This morning’s Monday Morning Prophecy is a little bit different. Last week, we looked at the prophecy that the Messiah would be called from the womb. This morning we will look at a couple of Old Testament passages which generally indicate the timing of the coming of the Messiah. While neither verse indicates that exact date the Messiah would come, they both provide some general framework for the approximate timing. Let’s have a look at the first verse from Malachi 3:1:
“Behold, I send my messenger, and he will prepare the way before me. And the Lord whom you seek will suddenly come to his temple; and the messenger of the covenant in whom you delight, behold, he is coming, says the LORD of hosts. [Malachi 3:1]
This verse indicates that the Messiah would visit the Lord’s temple in Jerusalem. That temple was destroyed by the Roman General Titus in 70 A.D. Accordingly, this verse indicates that the Messiah had to be born before the temple was destroyed in 70 A.D. or he would not have been able to visit the temple before it’s destruction. Furthermore, John 2 (amongst other passages) tells us that Jesus did indeed visit his temple:
The Passover of the Jews was at hand, and Jesus went up to Jerusalem. In the temple he found those who were selling oxen and sheep and pigeons, and the money-changers sitting there. And making a whip of cords, he drove them all out of the temple, with the sheep and oxen. And he poured out the coins of the money-changers and overturned their tables. And he told those who sold the pigeons, “Take these things away; do not make my Father’s house a house of trade.” His disciples remembered that it was written, “Zeal for your house will consume me.” So the Jews said to him, “What sign do you show us for doing these things?” [John 2:13-18]
The second prophecy is one of the more famous prophecies in the entire Bible. Its specificity is amazing. Many scholars believe that it prophecies the timing of Jesus’ triumphal entry into Jerusalem (recounted in Matthew 12, Mark 11, Luke 19 and John 12) perhaps to the very day! We will deal with that aspect of the prophecy when we get to that event in Jesus’ ministry. Whether or not the prophecy provides the exact day of the triumphal entry, it certainly gives us some idea regarding the timing of the coming Messiah’s birth. Let’s have a look at the Old Testament prophecy from Daniel 9:
“He made me understand, speaking with me and saying, “O Daniel, I have now come out to give you insight and understanding. At the beginning of your pleas for mercy a word went out, and I have come to tell it to you, for you are greatly loved. Therefore consider the word and understand the vision. “Seventy weeks are decreed about your people and your holy city, to finish the transgression, to put an end to sin, and to atone for iniquity, to bring in everlasting righteousness, to seal both vision and prophet, and to anoint a most holy place. Know therefore and understand that from the going out of the word to restore and build Jerusalem to the coming of an anointed one, a prince, there shall be seven weeks. Then for sixty-two weeks it shall be built again with squares and moat, but in a troubled time. And after the sixty-two weeks, an anointed one shall be cut off and shall have nothing. And the people of the prince who is to come shall destroy the city and the sanctuary. Its end shall come with a flood, and to the end there shall be war. Desolations are decreed.” [Daniel 9:22-26]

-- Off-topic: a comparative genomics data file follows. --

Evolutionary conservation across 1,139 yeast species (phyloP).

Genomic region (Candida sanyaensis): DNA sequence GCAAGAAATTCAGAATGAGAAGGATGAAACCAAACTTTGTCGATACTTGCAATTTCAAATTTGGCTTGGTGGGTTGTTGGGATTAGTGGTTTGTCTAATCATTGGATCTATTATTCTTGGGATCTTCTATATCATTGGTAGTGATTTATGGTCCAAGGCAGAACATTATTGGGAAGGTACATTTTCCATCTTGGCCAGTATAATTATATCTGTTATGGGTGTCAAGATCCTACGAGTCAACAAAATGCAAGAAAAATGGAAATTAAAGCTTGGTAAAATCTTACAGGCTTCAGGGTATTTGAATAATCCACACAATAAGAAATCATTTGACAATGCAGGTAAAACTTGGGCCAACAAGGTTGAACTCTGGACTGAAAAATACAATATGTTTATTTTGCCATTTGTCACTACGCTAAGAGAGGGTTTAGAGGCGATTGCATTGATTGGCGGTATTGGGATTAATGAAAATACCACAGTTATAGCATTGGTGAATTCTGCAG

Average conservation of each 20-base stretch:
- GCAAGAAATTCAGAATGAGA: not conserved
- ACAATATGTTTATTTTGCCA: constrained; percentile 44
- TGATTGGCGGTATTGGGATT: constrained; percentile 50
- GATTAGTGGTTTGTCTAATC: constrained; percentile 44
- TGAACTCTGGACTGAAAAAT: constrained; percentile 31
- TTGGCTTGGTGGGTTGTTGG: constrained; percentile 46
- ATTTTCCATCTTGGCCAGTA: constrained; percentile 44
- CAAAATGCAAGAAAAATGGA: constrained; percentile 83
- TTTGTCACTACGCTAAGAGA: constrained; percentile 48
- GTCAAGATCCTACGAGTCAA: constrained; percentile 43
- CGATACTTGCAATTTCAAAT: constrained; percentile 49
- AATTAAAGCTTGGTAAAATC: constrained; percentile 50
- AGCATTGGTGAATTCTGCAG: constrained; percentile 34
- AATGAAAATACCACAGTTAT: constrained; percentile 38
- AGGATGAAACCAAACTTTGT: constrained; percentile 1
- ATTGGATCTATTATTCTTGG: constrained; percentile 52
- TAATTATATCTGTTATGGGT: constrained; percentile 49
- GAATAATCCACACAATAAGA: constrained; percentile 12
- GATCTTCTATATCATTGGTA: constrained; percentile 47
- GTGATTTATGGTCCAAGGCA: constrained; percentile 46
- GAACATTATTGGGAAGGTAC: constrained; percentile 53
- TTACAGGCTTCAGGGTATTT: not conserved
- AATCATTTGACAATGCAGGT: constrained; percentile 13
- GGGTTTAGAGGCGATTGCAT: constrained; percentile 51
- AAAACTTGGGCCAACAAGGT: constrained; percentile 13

We will look further at this prophecy in a future Monday Morning Prophecy, but in terms of the timing of the Messiah’s birth, you must understand that that “weeks” referred to in the prophecy are actually groupings (“weeks”) of seven years. So, the first 7 weeks equates to 49 years (7 weeks times 7 years each). The following 69 weeks equates to 483 years (69 weeks time 7 years each). So, this prophecy tells us that “from the going out of the word to restore and build Jerusalem,” the Messiah would come in 483 years. The decree to rebuild Jerusalem was given by Artaxerxes, King of Persia in 457 B.C. So, Daniel’s prophecy indicates the coming of the Messiah would be 483 years later, or 27 A.D.. Jesus was 30 years old when he began his ministry which lasted 3 years. The date predicted by this prophecy 27 A.D. minus 30 years equates to 4 B.C. as the time of Jesus’ birth. There are other dates and theories related to this prophecy sometimes using a different date for the decree to rebuild Jerusalem or pointing to the triumphal entry rather than the beginning of Jesus’ ministry. There is also debate over the exact year of Jesus’ birth. Regardless of the interpretation, all dates point to the right around the time of Jesus’ birth for the coming of the Messiah. We will not know the exact interpretation of this prophecy until we get to heaven, but even in its ambiguity it clearly points to the time of Jesus as the time the Messiah would be made known. Amazing!
Image courtesy of Abby Reed